Mr. and Mrs. – Ladies don’t get a first name?

posted 8 years ago in Etiquette
Post # 3
Member
4480 posts
Honey bee
  • Wedding: March 2010 - Calamigos Ranch

I’ve never seen it done that way, and it’s not technically correct. If you want to include both names, leave the titles off, maybe?

Post # 4
Member
672 posts
Busy bee
  • Wedding: November 2009

We included both first names.  It made me cringe, too, that the “appropriate” way meant that a woman’s name wasn’t included.  Who really cares?  Do it the way you’re comfortable with.

Post # 5
Member
3332 posts
Sugar bee

Even though it’s not traditional ettiquette, I used both first names.  Personally, I would not like to be referred to without my first name, as a feminist it just feels strange.  I only used the traditional address with older guests whom I knew would prefer that style.

Post # 6
Member
1363 posts
Bumble bee
  • Wedding: June 2009

We went with Mrs. HerName Lastname & Mr. HisName Lastname, which is how the etiquette   guides I read say to handle married couples with different names, but I personally cringe when I see Mr. and Mrs. John Smith….

Post # 7
Member
599 posts
Busy bee
  • Wedding: September 2009

I have heard that if you want to include both first names the woman should go first (assuming they have the same last name, and assuming its his) as the man is not supposed to be seperated from his name (??). Example: Jane and John Doe would be Mrs. Jane and Mr. John Doe.

Its so so confusing though, saying Mr. and Mrs. John and Jane Doe rolls better, but it looks funny to put Mrs. with the man’s name, and no title with the woman’s name (even though its there).

What about Mrs. and Mr. Doe??

We did the first thing I wrote up there, used an ampersand ( & ) instead of writing and, it looked fine to me. No one complained!

Post # 8
Member
253 posts
Helper bee
  • Wedding: October 2009

I detest the traditional “Mr. and Mrs. Hisname” mode of address, and refused to use it on our invitations.  We just dropped titles altogether and went with first and last names only.  Second choice would have been to do what mskalinin did (Mrs. Herfirst and Mr. Hisfirst Theirlast) but our wedding isn’t that formal so I felt that the informal mode of address was fine in our case.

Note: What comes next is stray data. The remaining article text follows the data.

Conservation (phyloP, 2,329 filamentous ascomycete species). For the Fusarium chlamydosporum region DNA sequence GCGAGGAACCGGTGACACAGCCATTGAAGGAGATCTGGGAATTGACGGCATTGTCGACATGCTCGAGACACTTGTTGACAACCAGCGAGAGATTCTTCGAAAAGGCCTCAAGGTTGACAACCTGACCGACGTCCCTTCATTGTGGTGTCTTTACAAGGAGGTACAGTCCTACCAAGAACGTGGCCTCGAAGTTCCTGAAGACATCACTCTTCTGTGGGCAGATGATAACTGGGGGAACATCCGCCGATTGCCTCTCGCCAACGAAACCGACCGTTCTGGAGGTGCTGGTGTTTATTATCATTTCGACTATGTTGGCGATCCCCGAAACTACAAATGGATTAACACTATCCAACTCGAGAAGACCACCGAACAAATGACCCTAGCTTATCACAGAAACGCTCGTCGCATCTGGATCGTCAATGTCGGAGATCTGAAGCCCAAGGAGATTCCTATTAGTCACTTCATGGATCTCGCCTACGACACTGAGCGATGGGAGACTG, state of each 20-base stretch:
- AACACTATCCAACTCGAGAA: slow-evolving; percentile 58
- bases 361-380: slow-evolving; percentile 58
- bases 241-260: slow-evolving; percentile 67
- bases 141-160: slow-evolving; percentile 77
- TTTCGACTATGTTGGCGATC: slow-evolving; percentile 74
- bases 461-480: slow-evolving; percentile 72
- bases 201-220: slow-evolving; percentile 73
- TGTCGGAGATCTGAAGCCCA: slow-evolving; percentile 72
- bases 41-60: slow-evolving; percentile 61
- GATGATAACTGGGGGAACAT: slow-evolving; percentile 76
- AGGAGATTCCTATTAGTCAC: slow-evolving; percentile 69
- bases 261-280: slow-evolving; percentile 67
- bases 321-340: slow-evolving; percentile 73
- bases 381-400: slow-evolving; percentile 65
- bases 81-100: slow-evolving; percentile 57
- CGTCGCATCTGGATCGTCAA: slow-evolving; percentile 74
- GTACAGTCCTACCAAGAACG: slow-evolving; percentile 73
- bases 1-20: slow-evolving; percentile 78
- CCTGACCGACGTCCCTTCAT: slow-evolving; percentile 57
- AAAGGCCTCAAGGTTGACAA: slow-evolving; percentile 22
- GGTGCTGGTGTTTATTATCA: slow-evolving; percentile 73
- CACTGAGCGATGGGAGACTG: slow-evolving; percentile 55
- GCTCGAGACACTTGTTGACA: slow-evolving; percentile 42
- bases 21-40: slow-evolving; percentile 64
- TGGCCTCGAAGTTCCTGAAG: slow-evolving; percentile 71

Post # 9
Member
2695 posts
Sugar bee
  • Wedding: April 2010

I just had the Miss Ms Mrs conversation with my mom and aunt.  We were really confused so I goggled it.  It is frustrating but I think if you just be consistent with it that will be best.  I didn’t have much room to print all the names so I ended-up doing the Mr. and Mrs. John Doe.  I don’t think I’ll have anyone upset with that.  But then again you never know. 

Post # 10
Member
253 posts
Helper bee
  • Wedding: October 2009

Vintage, I’m not sure that consistency matters as much as knowing your guests’ preferences…most people are only going to see thier own invitation, so they won’t know whether you were consistent or not.  I will be very offended if someone who knows me addresses us as Mr. and Mrs. Hisfirst Hislast, since a) I’m not taking his name, and b) even if I did, I wold still prefer “Ms.” and would NEVER want to be referred to as “Mrs. Hisfirst Hislast” in any context.  If someone knew that and disregarded it, I would be upset with them, for sure.  I’d give a pass to people who don’t know me, though.

Post # 12
Member
3316 posts
Sugar bee
  • Wedding: October 2009

Personally, I would rather use Ms. for every woman, married or not, which was the original intent behind Ms.  If you really want to go back to the “old rules,” here they are–but don’t blame me if your head hurts!   All examples assume that the woman’s last name at birth was Jones, and that her husband’s last name is/was Smith.